Allora, it’s been nearly a month since I’ve moved from the northwest of one country to the northwest of another country halfway across the world. Now, my appetite to learn Italian comfort food might be just as serious as my wish to be swept away into a certain Diane Lane rom-com. But I digress…
If there’s one thing I learned my first 30 days in Italy, it’s that you don’t mess with tradition. While the Italian language and culture are first time encounters for me, the language of food is universal. Sometimes when I dine there’s this odd moment just before I dig in, I wonder what stories my food could tell me if they could speak. (Completely bizarre, perhaps. I guess I could just talk to the chef, after I perfect my non-existent Italian.)
Nonetheless, one of the first things I’ve learned from eating through the Piemonte region, home of the Slow Food Movement, is that
chefs and cooks in Italy won’t make what they don’t know.
With that being said, whether you’re in doubt of what to order or not, always go with the region’s specialty. (Follow this rule, and you will have very few regrets in your life…at least when it comes to eating in Italy.) Luckily here in Piemonte region of Italy, that means laying eyes and tongue on as much tajarin as you can.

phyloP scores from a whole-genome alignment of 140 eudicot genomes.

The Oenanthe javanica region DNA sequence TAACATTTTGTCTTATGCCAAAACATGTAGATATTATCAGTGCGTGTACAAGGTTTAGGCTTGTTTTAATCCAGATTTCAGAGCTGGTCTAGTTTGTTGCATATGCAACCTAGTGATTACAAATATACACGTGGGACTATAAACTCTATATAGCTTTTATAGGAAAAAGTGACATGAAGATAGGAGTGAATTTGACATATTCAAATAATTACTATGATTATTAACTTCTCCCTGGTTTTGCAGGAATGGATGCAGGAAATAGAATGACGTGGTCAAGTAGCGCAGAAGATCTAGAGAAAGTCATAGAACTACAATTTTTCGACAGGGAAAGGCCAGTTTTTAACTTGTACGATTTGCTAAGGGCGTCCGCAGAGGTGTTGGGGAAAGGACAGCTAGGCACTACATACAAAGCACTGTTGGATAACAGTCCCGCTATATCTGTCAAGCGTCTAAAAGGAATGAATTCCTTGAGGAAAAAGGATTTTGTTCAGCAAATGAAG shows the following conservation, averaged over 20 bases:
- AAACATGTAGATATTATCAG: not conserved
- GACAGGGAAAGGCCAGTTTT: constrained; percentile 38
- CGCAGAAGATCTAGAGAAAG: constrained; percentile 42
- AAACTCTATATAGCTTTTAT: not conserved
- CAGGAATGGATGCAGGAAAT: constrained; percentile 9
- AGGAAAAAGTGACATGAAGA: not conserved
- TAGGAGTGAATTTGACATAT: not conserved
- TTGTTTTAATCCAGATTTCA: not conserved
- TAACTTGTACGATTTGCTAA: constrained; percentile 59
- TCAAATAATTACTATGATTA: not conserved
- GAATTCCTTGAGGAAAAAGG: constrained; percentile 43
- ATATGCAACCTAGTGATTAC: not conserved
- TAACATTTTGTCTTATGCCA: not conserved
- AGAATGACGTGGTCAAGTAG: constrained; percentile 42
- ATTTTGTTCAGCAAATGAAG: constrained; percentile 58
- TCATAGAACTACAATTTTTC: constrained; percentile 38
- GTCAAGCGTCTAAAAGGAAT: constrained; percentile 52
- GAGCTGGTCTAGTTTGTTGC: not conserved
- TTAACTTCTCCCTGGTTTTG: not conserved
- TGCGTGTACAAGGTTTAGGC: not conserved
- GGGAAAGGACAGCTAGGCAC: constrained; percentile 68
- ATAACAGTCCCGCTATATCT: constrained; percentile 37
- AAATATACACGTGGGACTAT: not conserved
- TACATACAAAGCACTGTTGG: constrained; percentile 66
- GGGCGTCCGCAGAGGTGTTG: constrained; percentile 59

Tajarin is the Piemontese version of tagliolini – long like spaghetti, but thin like capellini. Silky smooth, creamy rich, thin ribbons of pasta exuding a golden hue of farm fresh egg yolks (40 yolks per kilogram of pasta dough to be exact). It was my first dish in Bra. After traveling for nearly 48 hours from Seattle, I couldn’t have asked for a better first bite than Tajarin Al Ragu.
A familiar flavor, with new sensations. It felt like home, but I knew I never had it before. An array of paradoxical emotions of the familiar and foreign swept over me. Next thing I know, I’m mopping the bottom of my dish with a piece of olive oily focaccia.
Since that day, I’ve had tajarin many ways, but I’ve yet to try them all. Here’s a few for your drooling pleasure.